COVID-19 vaccination for 5-11 year olds

Key points

  • The vaccine rollout for children aged 5-11 is now underway.
  • The Therapeutic Goods Administration (TGA) has approved the Pfizer COVID-19 vaccine for children who are 5 to 11 years of age.
  • The Australian Technical Advisory Group on Immunisation (ATAGI) recommends the use of the Pfizer COVID-19 vaccine in children aged 5 to 11 years.
  • The recommended schedule for vaccination in this age group is 2 doses, 8 weeks apart.
  • The interval can be shortened to a minimum of 3 weeks in special circumstances, for example:
    • as part of an outbreak response
    • before the start of significant immunosuppression, or
    • before international travel.
  • The vaccines will be available through participating general practices, pharmacies, Aboriginal Controlled Community Health Organisations and family-friendly state vaccination centres. There will also be some community-based vaccination clinics, including some in primary schools, throughout Term 1, 2022.
  • For more information on the vaccination roll out for 5-11 year olds, visit the Victorian Government website.
  • Click here to book your child’s COVID-19 vaccination.

Frequently asked questions

It is not mandatory to get vaccinated. However, by getting vaccinated, young children are helping to protect themselves and their families, as well as their schools and communities.

The vaccines will be available through participating:

  • general practices
  • pharmacies
  • Aboriginal Controlled Community Health Organisations

Parents and guardians will be able to book an appointment for their children at a doctor’s clinic or pharmacy on the Australian Government’s Clinic Finder (healthdirect.gov.au).

The TGA and ATAGI are also assessing the Moderna vaccine for children 6-11 years of age, with advice expected over the coming weeks.

No, the dose of the Pfizer vaccine given to children aged 5-11 will be one third of the dose given to those aged 12 and over.

Children who turn 12 after their first dose may receive the adolescent/adult formation of the Pfizer COVID-19 vaccine to complete their primary vaccine course. It is recommended that they receive the paediatric formation as their first dose.

The TGA and ATAGI are reviewing additional clinical evidence and safety data from clinical trials of mRNA vaccines in children aged 5-11 years and real-world data from the United States (US) vaccine rollout in this age group.

In the clinical Pfizer trial, which included 3,100 children, there were no vaccine safety concerns and no serious side effects detected.

The vaccines are already being administered to children aged 5-11 years in the US, with roughly 5 million children having already received their first dose. Programs are commending in Canada, in Europe, Israel and elsewhere.

After their vaccination, children will be monitored for at least 15 minutes to make sure they are OK. Children with a history of anaphylaxis will be monitored for 30 minutes.

If you have specific questions or concerns for your child, you should speak to your local GP or healthcare provider.

Yes.

The TGA and ATAGI are reviewing available clinical evidence and safety data from clinical trials of mRNA vaccines in children aged 5-11 years and real-world data from the US vaccine rollout in this age group.

AusVaxSafety conducts ongoing, thorough vaccine safety surveillance in the Australian community.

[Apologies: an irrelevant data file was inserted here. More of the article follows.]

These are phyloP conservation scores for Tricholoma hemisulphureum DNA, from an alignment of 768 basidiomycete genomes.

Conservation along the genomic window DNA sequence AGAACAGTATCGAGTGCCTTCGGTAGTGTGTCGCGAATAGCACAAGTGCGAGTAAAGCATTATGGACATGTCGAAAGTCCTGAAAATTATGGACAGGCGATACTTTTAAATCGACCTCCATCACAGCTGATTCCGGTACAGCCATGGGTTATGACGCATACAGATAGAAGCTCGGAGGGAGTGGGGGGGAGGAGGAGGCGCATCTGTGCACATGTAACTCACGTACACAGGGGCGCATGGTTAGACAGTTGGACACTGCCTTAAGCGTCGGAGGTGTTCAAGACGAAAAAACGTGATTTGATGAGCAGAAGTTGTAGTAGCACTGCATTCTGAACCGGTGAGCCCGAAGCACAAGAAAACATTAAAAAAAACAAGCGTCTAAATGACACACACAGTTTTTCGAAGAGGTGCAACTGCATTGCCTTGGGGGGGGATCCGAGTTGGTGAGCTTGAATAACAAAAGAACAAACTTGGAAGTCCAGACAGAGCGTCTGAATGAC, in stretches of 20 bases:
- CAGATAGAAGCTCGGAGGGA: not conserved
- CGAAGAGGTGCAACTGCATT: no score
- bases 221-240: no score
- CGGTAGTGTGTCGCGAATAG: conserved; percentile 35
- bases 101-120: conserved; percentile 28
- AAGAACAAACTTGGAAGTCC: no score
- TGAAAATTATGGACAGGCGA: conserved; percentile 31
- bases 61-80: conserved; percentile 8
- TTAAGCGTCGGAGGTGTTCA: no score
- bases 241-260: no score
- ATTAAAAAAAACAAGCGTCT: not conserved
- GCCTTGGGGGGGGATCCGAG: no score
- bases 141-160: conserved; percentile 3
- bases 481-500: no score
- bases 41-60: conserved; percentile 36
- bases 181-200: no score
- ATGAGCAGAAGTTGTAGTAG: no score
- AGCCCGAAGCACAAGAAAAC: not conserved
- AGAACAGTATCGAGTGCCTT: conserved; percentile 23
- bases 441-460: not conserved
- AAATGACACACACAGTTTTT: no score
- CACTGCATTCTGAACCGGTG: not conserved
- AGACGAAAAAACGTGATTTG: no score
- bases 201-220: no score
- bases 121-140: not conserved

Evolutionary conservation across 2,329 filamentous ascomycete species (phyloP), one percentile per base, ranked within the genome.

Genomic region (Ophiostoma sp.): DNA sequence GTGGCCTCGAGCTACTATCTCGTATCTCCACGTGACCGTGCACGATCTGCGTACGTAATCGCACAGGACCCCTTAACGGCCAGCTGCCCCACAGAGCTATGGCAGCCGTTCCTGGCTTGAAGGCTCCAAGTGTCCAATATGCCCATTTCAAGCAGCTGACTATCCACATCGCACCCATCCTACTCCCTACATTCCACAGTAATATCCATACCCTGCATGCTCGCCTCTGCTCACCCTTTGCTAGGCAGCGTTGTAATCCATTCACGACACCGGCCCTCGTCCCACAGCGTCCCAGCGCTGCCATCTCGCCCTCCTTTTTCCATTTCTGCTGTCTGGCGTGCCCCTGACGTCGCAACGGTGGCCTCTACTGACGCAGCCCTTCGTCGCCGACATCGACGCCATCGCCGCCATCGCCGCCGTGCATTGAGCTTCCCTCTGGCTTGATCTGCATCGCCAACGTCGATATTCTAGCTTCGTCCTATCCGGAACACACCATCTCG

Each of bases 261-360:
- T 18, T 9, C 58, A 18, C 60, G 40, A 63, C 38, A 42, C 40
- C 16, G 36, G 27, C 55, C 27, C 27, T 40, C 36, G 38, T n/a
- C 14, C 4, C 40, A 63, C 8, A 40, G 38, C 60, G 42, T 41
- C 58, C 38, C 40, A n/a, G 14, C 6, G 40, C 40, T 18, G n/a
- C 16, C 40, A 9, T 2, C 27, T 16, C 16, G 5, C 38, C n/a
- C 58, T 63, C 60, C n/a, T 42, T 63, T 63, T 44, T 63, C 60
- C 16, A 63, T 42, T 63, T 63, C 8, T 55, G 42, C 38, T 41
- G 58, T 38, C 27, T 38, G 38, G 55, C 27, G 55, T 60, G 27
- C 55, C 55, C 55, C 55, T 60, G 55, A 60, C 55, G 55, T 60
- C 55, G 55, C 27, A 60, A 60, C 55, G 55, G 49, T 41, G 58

Yes.

There is no evidence to suggest that children with a disability are more likely to suffer adverse effects from vaccination than other children.

The vaccine rollout in Victoria will include accessible options and supports for children who may have mild anxiety about vaccination or minor behavioural issues, as well as children with developmental disabilities, autism and/or sensory issues.

There will also be services available for children with more severe needle phobia.

Like any other medicine, all vaccines can have side effects.

Children can experience common and expected side effects after the Pfizer vaccine, such as a sore arm, headache and fatigue. These usually only need treatment with paracetamol, and children rarely need to see a doctor for treatment.

More serious side effects are very rare.

There are no concerns about long-term safety of the mRNA vaccines in children, with the majority of reported side effects after vaccination occurring early – within the first 6-8 weeks.

The Victorian Government’s Coronavirus website has more information about possible vaccine side effects.

You can also find out more about the Pfizer vaccine.

Children who are vaccinated will receive direct protection against COVID-19.

While children and young people are less likely than adults to get severe symptoms if they contract COVID-19, some can still get very sick – this includes children with certain pre-existing conditions, such as obesity, Down syndrome, or cerebral palsy.

Some children and adolescents can also develop chronic symptoms more than one or two months after COVID infection. This is called Long COVID.

Children can transmit COVID-19, but vaccination will help prevent them transmitting the virus to other children and older age groups, including family members who may be at higher risk, such as grandparents.

Vaccinating younger children also means there is less chance of school closures in future. This will help children to have more face-to-face learning, play time, engaging in different activities, and being with their friends

It is very important to remember that no one should not attend a vaccination hub if:

  • they have COVID-19 symptoms
  • they are a close contact, or
  • have been told to isolate.

Even if a person has a booked appointment, they should NOT attend a vaccination hub if they have even slight symptoms and instead should get tested and isolate. This includes children aged 5-11.